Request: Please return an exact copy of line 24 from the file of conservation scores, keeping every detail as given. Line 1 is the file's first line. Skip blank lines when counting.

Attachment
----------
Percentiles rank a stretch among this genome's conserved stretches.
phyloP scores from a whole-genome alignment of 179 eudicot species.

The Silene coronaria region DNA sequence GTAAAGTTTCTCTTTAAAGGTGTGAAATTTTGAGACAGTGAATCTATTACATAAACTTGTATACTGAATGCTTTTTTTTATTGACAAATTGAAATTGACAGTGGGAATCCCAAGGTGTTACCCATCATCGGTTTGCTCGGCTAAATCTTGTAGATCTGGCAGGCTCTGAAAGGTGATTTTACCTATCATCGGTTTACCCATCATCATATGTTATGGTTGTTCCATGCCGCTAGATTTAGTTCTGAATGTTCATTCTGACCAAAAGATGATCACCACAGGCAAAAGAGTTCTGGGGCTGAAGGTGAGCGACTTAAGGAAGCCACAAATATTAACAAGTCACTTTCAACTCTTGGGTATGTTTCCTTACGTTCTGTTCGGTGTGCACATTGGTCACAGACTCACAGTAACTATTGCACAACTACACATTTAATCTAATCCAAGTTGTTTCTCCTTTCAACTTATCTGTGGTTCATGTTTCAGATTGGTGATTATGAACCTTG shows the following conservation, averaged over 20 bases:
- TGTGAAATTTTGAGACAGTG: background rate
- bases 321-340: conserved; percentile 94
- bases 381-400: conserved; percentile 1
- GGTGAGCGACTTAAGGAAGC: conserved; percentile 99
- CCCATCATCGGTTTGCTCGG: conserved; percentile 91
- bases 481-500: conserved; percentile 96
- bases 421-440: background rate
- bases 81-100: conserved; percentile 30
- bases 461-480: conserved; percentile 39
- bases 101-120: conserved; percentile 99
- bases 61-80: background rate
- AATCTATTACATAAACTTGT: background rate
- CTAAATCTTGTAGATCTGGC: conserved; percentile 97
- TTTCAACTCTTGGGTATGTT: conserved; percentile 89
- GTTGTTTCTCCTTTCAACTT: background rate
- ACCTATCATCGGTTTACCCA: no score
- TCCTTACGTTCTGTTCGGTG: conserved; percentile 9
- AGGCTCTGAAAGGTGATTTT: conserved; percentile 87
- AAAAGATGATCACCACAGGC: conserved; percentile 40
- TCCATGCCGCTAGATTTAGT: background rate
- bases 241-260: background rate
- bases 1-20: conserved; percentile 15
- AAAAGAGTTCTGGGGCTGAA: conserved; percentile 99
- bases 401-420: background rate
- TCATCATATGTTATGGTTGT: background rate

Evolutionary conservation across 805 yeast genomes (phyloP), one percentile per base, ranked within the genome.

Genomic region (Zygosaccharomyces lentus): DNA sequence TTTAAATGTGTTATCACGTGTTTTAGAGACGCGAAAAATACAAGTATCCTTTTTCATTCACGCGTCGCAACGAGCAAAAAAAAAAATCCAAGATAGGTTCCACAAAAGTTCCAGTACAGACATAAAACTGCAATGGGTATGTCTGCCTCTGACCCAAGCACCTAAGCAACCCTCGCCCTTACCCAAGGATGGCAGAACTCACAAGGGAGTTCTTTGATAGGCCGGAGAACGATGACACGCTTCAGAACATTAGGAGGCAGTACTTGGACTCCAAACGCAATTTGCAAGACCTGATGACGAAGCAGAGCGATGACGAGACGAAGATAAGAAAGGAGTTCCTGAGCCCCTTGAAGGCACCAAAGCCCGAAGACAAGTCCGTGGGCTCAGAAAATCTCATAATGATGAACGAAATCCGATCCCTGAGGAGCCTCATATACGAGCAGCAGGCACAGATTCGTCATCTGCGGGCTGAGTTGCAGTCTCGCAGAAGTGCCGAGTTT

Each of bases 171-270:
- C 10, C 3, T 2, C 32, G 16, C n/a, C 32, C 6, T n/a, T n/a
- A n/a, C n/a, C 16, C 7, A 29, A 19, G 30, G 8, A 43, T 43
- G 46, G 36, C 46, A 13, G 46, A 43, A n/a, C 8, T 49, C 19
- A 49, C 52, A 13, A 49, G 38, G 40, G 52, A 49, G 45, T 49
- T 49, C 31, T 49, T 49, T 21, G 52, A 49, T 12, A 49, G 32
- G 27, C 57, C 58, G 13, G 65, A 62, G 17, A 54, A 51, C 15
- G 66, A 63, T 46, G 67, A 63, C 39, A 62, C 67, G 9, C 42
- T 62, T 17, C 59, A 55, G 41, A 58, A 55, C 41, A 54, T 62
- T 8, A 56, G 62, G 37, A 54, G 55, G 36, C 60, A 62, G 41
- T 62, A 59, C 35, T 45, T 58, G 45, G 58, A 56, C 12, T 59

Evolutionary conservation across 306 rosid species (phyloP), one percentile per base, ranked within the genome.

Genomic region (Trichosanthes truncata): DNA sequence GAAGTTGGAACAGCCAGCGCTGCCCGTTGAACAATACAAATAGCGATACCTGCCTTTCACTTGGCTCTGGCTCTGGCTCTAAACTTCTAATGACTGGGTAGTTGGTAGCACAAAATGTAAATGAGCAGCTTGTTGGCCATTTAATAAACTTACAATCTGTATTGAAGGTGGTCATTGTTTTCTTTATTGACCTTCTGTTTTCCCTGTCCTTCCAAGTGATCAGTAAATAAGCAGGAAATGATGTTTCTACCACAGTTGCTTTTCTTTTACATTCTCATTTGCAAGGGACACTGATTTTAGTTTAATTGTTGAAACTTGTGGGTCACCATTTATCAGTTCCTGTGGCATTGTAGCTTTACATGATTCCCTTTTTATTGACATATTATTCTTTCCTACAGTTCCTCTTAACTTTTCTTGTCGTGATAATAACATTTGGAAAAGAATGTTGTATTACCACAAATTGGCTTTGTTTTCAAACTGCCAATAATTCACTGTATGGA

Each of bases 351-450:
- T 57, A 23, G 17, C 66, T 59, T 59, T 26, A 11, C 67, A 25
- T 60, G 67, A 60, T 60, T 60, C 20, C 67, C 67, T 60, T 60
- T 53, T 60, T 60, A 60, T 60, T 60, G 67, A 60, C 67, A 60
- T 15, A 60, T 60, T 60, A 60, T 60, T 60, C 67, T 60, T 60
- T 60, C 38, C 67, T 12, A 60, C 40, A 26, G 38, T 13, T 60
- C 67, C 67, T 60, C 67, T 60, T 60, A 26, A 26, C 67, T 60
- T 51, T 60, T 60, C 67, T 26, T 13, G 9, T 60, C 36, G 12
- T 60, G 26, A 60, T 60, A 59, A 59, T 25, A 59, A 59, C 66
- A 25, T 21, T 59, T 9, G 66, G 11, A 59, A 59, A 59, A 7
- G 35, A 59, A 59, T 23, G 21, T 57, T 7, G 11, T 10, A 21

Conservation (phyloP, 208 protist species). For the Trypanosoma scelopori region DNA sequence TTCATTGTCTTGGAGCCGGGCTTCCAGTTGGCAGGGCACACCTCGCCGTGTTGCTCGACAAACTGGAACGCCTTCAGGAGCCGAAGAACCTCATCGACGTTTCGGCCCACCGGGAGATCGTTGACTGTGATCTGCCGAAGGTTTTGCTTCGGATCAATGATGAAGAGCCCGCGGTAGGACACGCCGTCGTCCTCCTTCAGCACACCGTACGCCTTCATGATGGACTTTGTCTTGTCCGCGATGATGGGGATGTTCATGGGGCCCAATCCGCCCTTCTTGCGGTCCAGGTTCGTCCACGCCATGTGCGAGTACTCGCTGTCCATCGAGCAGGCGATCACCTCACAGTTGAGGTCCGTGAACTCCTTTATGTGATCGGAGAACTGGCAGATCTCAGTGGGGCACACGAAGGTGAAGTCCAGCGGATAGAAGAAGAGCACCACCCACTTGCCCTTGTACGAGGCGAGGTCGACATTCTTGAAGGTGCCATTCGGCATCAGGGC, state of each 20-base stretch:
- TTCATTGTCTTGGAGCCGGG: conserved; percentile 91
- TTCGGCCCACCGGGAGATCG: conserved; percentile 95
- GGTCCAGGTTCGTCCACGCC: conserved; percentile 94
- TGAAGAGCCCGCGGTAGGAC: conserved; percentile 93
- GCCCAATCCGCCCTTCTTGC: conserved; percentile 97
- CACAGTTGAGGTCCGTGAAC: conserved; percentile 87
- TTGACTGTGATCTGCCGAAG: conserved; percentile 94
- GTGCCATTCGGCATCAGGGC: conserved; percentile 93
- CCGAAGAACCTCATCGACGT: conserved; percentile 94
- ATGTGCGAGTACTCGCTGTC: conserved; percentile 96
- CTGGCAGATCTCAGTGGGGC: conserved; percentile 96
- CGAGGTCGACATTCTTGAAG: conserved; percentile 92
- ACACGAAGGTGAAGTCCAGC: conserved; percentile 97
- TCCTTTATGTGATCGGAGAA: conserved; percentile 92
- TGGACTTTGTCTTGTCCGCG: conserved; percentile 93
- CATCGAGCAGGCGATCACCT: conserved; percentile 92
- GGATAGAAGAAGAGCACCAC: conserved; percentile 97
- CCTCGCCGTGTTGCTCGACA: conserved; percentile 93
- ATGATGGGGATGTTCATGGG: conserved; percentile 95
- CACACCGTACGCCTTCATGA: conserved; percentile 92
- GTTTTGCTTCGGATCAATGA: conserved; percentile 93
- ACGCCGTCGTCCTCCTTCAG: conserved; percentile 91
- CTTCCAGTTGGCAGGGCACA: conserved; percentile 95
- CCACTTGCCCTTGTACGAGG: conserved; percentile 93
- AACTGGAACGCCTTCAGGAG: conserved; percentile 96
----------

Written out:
- bases 241-260: background rate